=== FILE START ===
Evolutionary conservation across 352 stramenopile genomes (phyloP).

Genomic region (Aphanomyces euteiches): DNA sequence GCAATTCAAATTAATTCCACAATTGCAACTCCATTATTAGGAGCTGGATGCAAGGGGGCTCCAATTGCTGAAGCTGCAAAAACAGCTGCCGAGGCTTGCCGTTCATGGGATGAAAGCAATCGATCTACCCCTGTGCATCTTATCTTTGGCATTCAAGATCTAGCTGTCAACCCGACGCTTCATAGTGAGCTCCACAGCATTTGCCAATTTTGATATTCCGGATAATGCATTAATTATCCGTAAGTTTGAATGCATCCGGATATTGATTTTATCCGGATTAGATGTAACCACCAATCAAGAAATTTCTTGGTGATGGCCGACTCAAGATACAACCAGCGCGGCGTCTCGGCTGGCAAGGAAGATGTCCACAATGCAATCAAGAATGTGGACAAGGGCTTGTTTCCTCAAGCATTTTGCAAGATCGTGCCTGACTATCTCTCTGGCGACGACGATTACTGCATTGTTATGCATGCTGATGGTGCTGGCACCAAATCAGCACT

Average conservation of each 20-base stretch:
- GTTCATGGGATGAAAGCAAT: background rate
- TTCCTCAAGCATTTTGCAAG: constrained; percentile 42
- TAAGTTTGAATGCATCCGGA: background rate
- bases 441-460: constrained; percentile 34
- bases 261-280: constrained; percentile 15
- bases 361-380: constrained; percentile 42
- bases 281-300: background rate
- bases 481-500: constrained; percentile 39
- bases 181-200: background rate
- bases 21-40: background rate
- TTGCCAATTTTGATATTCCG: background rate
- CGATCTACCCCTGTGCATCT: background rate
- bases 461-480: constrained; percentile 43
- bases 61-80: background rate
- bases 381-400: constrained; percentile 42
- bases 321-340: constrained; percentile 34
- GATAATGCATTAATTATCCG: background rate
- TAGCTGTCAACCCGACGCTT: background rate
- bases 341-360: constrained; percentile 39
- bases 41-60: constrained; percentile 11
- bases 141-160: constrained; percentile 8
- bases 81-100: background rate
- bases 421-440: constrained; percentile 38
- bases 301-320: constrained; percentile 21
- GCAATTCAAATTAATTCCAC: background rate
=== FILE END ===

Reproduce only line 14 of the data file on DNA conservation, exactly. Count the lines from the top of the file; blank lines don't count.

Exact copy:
- TTGCCAATTTTGATATTCCG: background rate